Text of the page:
Code a Google Doodle Inference Project
Students create a Google doodle with block code to represent one of two options: 1. Their identity
2. Contribution to society 10 years from now
Written by Mari DeRuntz
|Name of Project: <CODE a Google Doodle Inference Project>|
|Name of Project||CODE a Google Doodle Inference Project|
|Driving Question / Problem / Activator||How can I connect evidence with my own background knowledge to improve my ability to make accurate inferences?Learning targets:Evaluate evidenceUnderstand role of background knowledge in problem-solvingIncrease self-directed learning of background knowledge (Own my learning)Activator Mini-lesson: how to infer what a Google doodle is celebrating. (See Mini-Lesson Google Slideshow)Observations + Background Knowledge = Accurate Inference|
|Project Summary||Students create a Google doodle with block code to represent one of two options: 1. Their identity2. Contribution to society 10 years from now|
|Estimated Time||At least 5, 30-minute sessions (to explicitly teach the iteration create/feedback/revise stage of the engineer-design process)|
|Materials / Resources (including link to slideshow if available)||Student Chromebooks, Teacher shares Google CS First class code so students can join roster. Mini-Lesson Google Slideshow,|
|Tags||ELA9-12; CODE in the ELA classroom, Google Doodle, Inferencing, RL.1,|
|Ask||Introduce the engineer-design framework for learning.How can we design a Google doodle to do one of the following:|
|Imagine||Sketch your ideas on the paper provided. What fonts/letter substitutions represent you?Colors?Background?Movement?Research Google doodles for inspiration|
|Plan||Teacher picks one random NAVIGATOR from class to model on smartboard the coding process in Scratch coding environment.Gather your sketch and research notes. Pair-programming. Video introduction (linked in slide deck under resources below). Partners decide who will begin as the NAVIGATOR, and who will begin as the DRIVER. Roles switch every 7 minutes.|
|Create||Both DRIVER and NAVIGATOR have two tabs open (do NOT split screen):Code environment (linked from Google CS First: Scratch)CODE DECKDRIVER tells NAVIGATOR what effect they want to program.NAVIGATOR finds the effect in the CODE DECK and tells DRIVER what to do Switch roles every 7 minutes so both students are both navigating (helping their partner) and creating their own doodle.Classroom Macbook Air and/or iPads are used if any students are having Chromebook problems.|
|Improve||Gallery walk.Student observe student work and make a list of three things they would like to do to improve their own Google doodle.Repeat 3 times to ensure student growth.|
|Closure / Student Reflections||Students make inferences about 3 volunteer Google doodles on the Smartboard. Students reflect on their visual representation and the process of creating it (Google Form). How did it go? What did you learn?|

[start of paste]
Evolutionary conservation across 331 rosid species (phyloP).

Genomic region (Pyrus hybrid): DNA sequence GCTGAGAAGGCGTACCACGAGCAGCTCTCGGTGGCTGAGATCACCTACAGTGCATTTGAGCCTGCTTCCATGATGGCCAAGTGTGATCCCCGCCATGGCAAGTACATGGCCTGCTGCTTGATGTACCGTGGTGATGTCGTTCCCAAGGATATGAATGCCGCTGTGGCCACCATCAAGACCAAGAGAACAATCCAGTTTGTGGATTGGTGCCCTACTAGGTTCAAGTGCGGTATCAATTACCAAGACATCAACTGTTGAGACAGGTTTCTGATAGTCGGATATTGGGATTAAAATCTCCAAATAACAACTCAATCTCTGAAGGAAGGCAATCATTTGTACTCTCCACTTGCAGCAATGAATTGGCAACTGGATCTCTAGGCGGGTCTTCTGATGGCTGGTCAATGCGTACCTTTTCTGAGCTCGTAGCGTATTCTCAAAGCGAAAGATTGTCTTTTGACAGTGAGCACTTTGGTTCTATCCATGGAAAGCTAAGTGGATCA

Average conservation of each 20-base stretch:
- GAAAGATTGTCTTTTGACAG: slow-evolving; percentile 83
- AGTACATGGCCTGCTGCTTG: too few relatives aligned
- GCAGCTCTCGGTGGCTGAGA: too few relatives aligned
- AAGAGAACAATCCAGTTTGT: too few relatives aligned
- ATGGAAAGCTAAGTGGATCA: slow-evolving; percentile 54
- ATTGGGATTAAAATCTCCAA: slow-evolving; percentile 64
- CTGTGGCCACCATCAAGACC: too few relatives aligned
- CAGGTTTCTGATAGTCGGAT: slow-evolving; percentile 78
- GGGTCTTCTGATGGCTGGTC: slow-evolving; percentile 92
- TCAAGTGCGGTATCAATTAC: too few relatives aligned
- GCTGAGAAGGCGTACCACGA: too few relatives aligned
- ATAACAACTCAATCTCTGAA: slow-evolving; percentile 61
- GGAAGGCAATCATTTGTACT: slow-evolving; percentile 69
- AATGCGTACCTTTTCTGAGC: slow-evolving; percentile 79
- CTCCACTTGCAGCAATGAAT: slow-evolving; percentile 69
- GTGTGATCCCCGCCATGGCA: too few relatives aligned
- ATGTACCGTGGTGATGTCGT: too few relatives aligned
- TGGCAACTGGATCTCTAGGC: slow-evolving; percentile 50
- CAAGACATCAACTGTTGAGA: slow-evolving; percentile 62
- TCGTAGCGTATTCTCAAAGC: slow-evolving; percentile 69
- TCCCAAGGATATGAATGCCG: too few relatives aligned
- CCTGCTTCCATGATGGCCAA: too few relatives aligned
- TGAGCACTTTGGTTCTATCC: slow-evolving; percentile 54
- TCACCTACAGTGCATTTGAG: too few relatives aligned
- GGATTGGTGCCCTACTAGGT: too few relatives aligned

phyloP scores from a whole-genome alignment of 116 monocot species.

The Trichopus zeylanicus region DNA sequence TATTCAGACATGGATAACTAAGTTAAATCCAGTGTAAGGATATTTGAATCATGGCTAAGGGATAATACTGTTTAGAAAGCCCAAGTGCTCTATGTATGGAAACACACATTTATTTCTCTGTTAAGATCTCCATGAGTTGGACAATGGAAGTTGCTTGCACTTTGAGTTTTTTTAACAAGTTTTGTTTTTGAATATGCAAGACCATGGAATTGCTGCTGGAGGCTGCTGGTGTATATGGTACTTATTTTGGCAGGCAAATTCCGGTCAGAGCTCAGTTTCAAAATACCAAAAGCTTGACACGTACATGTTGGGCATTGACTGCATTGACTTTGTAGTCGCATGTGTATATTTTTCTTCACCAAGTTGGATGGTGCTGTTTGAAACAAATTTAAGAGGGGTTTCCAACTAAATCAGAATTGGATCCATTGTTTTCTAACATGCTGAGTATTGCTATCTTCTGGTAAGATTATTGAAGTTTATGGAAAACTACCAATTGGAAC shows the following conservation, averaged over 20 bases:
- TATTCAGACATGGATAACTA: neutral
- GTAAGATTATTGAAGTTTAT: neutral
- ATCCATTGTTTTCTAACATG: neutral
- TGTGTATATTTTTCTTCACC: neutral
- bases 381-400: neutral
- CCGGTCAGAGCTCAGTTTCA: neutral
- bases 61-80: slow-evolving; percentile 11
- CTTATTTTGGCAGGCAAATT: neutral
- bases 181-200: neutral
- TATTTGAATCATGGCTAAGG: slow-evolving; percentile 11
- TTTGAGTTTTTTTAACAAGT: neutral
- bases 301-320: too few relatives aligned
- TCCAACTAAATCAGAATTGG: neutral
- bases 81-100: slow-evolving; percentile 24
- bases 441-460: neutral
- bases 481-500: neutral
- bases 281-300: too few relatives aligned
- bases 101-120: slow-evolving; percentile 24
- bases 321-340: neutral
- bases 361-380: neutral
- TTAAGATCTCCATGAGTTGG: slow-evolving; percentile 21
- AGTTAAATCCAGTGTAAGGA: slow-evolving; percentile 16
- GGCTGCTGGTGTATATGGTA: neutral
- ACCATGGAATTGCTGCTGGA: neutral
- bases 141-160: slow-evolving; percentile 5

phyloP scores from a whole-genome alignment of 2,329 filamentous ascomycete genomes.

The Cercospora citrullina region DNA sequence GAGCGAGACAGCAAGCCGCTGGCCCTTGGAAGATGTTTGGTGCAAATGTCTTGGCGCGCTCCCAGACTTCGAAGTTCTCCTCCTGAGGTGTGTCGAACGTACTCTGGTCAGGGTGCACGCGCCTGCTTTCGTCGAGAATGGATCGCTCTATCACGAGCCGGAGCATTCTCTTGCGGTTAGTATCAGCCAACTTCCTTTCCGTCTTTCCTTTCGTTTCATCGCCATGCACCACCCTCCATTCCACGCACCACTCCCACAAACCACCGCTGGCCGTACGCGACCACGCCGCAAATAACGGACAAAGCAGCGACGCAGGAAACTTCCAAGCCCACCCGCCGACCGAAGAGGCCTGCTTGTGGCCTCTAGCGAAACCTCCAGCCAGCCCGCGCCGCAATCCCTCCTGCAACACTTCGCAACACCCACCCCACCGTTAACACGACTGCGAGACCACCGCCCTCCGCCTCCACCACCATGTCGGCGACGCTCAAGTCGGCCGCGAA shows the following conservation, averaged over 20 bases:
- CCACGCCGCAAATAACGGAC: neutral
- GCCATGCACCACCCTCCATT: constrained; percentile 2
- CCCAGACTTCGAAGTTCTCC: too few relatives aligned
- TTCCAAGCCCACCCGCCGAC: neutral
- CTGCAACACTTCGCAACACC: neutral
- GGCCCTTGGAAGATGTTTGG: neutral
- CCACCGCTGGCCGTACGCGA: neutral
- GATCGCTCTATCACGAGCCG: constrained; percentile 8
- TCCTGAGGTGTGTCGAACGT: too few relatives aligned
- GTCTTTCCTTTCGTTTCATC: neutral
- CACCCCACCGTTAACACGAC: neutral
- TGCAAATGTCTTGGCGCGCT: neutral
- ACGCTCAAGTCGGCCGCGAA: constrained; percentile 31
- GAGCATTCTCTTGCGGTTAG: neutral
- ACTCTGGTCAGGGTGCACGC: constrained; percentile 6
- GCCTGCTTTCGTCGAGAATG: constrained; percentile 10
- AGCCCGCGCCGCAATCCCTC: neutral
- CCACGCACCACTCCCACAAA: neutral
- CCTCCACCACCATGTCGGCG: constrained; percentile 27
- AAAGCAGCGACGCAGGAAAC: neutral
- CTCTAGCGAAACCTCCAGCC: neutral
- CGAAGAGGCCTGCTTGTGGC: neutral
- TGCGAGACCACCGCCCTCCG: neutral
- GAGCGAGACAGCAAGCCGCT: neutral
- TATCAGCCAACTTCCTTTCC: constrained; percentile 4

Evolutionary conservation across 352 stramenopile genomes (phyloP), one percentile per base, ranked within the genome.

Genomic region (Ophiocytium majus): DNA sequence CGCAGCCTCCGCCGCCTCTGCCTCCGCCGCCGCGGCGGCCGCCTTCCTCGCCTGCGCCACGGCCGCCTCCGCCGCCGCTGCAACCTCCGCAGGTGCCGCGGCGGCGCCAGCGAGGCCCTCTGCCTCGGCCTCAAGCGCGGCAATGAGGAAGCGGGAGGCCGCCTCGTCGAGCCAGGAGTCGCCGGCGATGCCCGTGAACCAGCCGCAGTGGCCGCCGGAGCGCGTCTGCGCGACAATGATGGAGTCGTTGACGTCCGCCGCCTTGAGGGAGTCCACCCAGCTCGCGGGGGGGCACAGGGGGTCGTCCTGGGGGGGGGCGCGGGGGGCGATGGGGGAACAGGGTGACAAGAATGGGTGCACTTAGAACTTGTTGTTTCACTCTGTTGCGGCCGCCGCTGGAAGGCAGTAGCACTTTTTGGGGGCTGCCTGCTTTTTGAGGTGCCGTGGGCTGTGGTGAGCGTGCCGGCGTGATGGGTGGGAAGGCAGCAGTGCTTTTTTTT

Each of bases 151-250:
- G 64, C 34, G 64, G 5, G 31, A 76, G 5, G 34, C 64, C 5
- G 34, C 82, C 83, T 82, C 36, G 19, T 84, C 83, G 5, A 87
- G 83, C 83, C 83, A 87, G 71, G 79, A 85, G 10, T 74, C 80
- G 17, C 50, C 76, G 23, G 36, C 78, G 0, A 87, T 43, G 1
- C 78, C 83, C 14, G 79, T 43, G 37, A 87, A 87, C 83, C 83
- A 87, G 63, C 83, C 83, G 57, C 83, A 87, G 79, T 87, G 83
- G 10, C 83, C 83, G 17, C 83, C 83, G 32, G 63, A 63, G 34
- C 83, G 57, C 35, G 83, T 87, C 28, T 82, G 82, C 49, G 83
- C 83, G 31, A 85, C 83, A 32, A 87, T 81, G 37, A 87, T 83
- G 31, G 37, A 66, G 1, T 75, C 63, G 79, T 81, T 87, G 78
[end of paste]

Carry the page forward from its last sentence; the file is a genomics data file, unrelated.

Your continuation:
|Possible Modifications / Extensions||Use old conference badges (4 or 5) to hand out to students who are especially adept at coding. These students become CODE LEADERS and assist other students. These students will outgrow the CODE DECK and can be given extension decks. (Scroll down to bottom of LINKED page.) Scaffolding is also available through short Google CS First video tutorials (zip file linked in lesson folder.)|
Insert Links to Google Forms
Pretest Link: https://forms.gle/PPDxQMFSSX4PcFYQ6
Post-test Link: https://forms.gle/QTXv24SPj7e22bN1A
Credits or Modified From
Google CS First Mini-Lesson: https://csfirst.withgoogle.com/c/cs-first/en/create-your-own-google-logo/overview.html
Pair-Programming model is borrowed from Code.org and experiences at NC State’s INFUSING COMPUTING summer program.
Additional Resources / Help for teaching this lesson
Teacher Comments of what worked / did not work well
What worked well:
Launched this on the third day of the semester.
Tremendous positive impact on classroom culture, relationship-building, and student agency.
In all but my 4th-block class, students were more efficient because they used pair-programming. 4th-block has more introverts, or more lone-wolf workers (although they are VERY social).
Things to improve:
4th block students (Honors) tended to go solo and missed the power of pair-programming.
These students also tend to have the mindset of “I’m finished; what’s next” instead of experiencing the growth afforded by multiple iterations of peer-feedback and redesign necessary in the engineer-design process. I’m going to work in explicit growth-mindset training with all sections, but particularly important for this group.